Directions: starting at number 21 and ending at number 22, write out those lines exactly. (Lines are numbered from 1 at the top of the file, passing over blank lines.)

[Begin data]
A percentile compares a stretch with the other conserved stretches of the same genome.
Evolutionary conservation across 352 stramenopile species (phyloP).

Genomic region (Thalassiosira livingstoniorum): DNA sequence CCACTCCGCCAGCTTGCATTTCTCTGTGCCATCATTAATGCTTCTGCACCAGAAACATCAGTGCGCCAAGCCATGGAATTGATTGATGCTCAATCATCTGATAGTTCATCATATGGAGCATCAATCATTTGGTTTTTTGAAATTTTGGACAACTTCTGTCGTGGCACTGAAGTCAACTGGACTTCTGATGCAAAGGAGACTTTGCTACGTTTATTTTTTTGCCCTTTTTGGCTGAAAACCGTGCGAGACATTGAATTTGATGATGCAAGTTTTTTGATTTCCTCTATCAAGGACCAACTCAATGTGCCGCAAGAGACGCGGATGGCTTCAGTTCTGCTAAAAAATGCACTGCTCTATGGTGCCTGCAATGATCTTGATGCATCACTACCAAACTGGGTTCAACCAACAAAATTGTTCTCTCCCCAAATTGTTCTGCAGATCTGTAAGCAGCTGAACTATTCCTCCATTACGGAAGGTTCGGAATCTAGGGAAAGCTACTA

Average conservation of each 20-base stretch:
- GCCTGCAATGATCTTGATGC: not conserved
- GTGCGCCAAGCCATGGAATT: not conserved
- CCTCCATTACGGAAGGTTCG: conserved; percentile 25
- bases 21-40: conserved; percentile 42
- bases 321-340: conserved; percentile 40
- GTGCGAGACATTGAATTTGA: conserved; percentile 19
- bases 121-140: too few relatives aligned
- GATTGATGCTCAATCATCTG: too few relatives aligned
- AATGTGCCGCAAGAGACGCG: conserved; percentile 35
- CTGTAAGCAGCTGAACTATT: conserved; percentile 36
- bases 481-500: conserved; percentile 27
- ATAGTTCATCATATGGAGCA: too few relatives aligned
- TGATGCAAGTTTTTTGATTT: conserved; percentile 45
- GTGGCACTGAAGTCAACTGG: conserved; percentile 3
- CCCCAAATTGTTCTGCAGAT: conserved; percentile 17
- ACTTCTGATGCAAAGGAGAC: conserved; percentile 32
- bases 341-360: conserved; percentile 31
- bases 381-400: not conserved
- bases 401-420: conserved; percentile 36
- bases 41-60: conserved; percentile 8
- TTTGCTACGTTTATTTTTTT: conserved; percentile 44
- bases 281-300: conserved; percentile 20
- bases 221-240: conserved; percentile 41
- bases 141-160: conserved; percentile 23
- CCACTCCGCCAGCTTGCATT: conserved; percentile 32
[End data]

- bases 341-360: conserved; percentile 31
- bases 381-400: not conserved